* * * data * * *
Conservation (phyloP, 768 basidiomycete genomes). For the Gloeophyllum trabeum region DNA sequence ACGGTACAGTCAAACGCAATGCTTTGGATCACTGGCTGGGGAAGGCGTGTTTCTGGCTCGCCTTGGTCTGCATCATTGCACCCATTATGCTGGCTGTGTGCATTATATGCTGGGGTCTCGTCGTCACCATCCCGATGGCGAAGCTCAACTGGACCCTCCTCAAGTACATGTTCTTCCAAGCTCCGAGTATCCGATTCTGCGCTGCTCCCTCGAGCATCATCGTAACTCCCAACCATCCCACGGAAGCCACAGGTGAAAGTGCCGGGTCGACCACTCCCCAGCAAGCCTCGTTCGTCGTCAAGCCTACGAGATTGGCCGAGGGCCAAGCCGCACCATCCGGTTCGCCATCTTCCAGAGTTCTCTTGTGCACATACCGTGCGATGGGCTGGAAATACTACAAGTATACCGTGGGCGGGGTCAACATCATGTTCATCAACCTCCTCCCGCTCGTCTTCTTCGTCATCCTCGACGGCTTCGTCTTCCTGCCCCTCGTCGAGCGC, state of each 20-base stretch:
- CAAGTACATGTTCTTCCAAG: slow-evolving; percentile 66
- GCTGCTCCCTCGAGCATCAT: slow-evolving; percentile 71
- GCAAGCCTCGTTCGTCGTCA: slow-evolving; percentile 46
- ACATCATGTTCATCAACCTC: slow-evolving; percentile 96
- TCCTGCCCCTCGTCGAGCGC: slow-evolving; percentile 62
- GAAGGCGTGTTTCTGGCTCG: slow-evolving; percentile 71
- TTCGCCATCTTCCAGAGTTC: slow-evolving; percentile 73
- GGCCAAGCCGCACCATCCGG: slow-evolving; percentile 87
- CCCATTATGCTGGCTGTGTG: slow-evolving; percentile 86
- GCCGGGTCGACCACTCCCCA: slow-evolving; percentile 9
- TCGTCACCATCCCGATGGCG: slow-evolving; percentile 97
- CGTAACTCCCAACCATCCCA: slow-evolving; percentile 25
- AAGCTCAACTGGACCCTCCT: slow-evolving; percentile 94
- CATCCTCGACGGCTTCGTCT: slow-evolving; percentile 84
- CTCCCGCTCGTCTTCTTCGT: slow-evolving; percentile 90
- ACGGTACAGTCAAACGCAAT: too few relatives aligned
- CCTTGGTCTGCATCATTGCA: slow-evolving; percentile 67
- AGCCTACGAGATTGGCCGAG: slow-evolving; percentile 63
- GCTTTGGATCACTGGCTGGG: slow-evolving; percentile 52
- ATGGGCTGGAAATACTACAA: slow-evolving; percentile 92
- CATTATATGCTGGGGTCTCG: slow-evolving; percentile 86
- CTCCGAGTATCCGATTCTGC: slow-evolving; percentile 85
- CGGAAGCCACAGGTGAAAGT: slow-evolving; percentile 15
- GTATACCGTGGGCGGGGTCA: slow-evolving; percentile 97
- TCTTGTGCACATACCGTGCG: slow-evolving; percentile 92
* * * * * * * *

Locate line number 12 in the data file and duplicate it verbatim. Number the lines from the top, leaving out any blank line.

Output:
- TCGTCACCATCCCGATGGCG: slow-evolving; percentile 97